It’s possible to get a taste of the real Russia on the country’s suburban rail network, especially as a foreigner!
Each day, many Russians travel rather a long way to work. One of the cheapest and most reliable forms of transport are elektrichkas: Suburban trains connecting small towns and villages with cities. Here are some tips for your next trip from a real expert.
Every day about two million people commute to the Russian capital on elektrichkas. The main rush hour at the regional train stops is between 8 and 9 a.m., when people rush to Moscow from all over the land to earn money. You don’t need any documents to buy a ticket on elektrichkas, unlike on big trains like the Sapsan.
Getting in, getting out
A passenger jumps from the platform at a railway station.
It’s pretty straight forward buying a ticket (between 70 and 500 rubles, $1-8 dollars) just look for the “prigorodnyepoezda” (“suburb trains”) signs in the train stations. When you reach the tourniquets, flash your ticket, and you’re away! Actually, don’t get too carried away: Sometimes someone will check your ticket before you hop on the train because people often jump the barriers. Out of the two million people who use elektrichkaseveryday it’s thought around 300,000 get away without paying.
Remember to keep your ticket - you need it to exit your destination station.
Finding and fighting for a seat
Passengers on a platform of the Odintsovo railway station.
On the old elektrichkas you can still open the windows and people sometimes throw their bags through from the outside to reserve a seat. Try to find a spot that hasn’t been earmarked. On these old trains the seats typically face each other: Three people starting at three people.
Another annoying habit - sometimes someone (more often a woman aged 55 to 60) sits alone on a row and reserves the rest for people who won’t jump on the train until later, perhaps a few stops down the line. This can be very frustrating. Do you fight for a place or suck it up and stand? The choice is yours.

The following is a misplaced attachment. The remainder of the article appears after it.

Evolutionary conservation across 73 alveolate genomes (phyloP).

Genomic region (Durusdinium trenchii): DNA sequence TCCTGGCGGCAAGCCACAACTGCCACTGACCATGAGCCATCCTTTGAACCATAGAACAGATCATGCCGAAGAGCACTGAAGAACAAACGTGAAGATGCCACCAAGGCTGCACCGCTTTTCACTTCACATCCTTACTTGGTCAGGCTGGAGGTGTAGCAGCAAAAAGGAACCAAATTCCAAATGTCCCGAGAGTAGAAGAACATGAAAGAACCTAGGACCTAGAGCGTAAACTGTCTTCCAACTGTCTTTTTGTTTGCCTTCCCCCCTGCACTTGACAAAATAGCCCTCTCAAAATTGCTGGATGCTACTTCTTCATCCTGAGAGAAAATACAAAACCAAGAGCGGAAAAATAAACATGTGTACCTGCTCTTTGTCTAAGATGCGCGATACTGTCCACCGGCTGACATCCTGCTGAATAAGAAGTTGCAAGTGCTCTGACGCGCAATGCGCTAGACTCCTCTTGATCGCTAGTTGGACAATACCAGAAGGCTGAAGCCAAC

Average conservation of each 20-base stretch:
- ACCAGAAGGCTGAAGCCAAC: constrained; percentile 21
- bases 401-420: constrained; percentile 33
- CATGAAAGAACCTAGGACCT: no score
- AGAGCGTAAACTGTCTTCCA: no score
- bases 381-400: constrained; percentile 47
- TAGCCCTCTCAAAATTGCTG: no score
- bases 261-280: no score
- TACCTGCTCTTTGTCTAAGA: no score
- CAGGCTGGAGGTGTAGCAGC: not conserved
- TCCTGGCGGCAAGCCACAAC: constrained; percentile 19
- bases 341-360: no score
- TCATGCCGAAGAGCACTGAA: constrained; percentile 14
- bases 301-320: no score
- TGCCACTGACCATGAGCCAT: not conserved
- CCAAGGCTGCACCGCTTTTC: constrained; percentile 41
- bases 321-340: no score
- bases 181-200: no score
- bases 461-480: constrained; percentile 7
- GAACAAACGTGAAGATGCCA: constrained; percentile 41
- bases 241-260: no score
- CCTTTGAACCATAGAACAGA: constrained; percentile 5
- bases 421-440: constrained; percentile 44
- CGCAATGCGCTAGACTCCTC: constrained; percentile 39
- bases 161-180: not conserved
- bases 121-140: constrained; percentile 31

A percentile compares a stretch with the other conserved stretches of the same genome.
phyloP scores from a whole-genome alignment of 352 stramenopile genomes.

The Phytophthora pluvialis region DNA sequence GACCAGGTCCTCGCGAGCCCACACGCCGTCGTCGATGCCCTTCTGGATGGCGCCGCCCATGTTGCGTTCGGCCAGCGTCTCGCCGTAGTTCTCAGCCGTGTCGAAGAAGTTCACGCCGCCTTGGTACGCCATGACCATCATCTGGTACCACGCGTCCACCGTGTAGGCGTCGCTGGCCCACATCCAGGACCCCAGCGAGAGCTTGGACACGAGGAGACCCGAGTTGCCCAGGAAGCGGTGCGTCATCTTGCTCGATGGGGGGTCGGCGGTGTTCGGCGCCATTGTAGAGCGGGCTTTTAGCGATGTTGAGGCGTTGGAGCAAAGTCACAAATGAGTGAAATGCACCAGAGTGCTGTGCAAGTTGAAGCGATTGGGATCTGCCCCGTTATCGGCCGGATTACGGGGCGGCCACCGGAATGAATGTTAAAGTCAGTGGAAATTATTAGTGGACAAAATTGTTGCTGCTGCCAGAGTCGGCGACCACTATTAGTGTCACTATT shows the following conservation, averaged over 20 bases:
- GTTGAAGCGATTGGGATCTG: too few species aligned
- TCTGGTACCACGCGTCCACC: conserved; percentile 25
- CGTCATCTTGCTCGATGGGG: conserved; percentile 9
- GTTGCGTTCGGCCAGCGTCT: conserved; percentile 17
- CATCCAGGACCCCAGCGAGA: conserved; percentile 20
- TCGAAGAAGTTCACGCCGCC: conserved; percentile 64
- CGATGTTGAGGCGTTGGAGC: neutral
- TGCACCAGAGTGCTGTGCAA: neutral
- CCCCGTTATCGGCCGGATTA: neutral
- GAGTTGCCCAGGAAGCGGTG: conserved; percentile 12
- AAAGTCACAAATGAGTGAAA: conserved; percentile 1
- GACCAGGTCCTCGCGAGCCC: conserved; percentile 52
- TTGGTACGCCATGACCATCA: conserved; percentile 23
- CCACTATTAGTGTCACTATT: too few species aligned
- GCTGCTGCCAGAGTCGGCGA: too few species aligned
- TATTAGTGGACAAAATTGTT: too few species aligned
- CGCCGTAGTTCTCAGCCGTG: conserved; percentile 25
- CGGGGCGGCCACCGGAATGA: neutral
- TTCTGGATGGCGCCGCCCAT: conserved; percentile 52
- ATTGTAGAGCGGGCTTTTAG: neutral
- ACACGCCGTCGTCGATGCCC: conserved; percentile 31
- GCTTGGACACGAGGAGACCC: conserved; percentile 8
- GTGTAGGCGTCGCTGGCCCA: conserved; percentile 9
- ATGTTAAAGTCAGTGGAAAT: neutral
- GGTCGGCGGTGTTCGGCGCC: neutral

Merchants and musicians
Zamir Usmanov/Global Look Press
“Dear passengers...” These words are not only uttered by the driver when he is making an announcement but also by all the people trying to peddle their merchandise on board: Papers, pencils, lighters, bags, socks, dishcloths, and other stuff. If you don’t meet one of these people you are sure to meet an elektrichka musician: Students, pensioners, or the unemployed try to earn some money by singing traditional or religious Russian songs, playing the guitar, and covering rock classics. If you like it, why not give them a few rubles?
Actually, selling things and singing on the trains is not really allowed, but it’s often just ignored. Keep in mind: The cheaper the transport, the more freedom reigns.
Eating, drinking, smoking, and …
People on a 'Lyzhnaya Strela' (Ski arrow) train, a free of charge train which takes people to ski-runs.
The same “rule” counts for eating, drinking, and all the other physical needs people have. Officially it’s forbidden to consume alcohol, but the conductors often turn a blind eye.
Most elektrichkas don’t have any toilets – or only one in the first wagon - and it’s not recommended to use these. The “tambur,” the space around the doors and between the wagons, is often used by travelers to relieve themselves...so these spots can be a little smelly. In fact, people smoke (despite the no smoking signs) kiss, drink, fight, etc. in the tamburs: They can be pretty lively.
Often there will be a huge exodus throughout the train. A few moments later and four conductors will walk through, looking for those who haven’t bought tickets. Look out the window and you’ll probably see those cheeky rascals running away.
These people are called “zaytsy” (“hares”). Around 15 percent of all passengers on elektrichkas are “hares.” They hide from the conductors. The funniest thing about them is that they often don’t look like poor people at all: Women in high heels, businessmen with notebooks and iPhones, stylish hipster students. Lots of people think transport should be free and refuse to pay out of principle.
Ostorozhno, foreigners! Be yourself!
A man looks through the window as he sits in a commuter train.
While Russians only usually take the elektrichka for short ways from home to work and back, the Moscow-based journalist and traveler Alexander Luchkin made it all the way from Vladivostok in the Far East to the Russian capital on the trains!
“In Russia we have a special relationship with foreigners, it’s a historical thing,” Luchkin says. “Russians show foreigners extreme politeness and reverence, more than their compatriots. At the same time we look at them as foreigners, who do not know our real life. For a traveler that is an advantageous position: Here you can be like a curious child, and everyone will excuse you for that.” Sometimes, Luchkin says, even he himself tried to play the role of a foreigner when he traveled through Russia. “Because people are more willing to give you recommendations and help you.”
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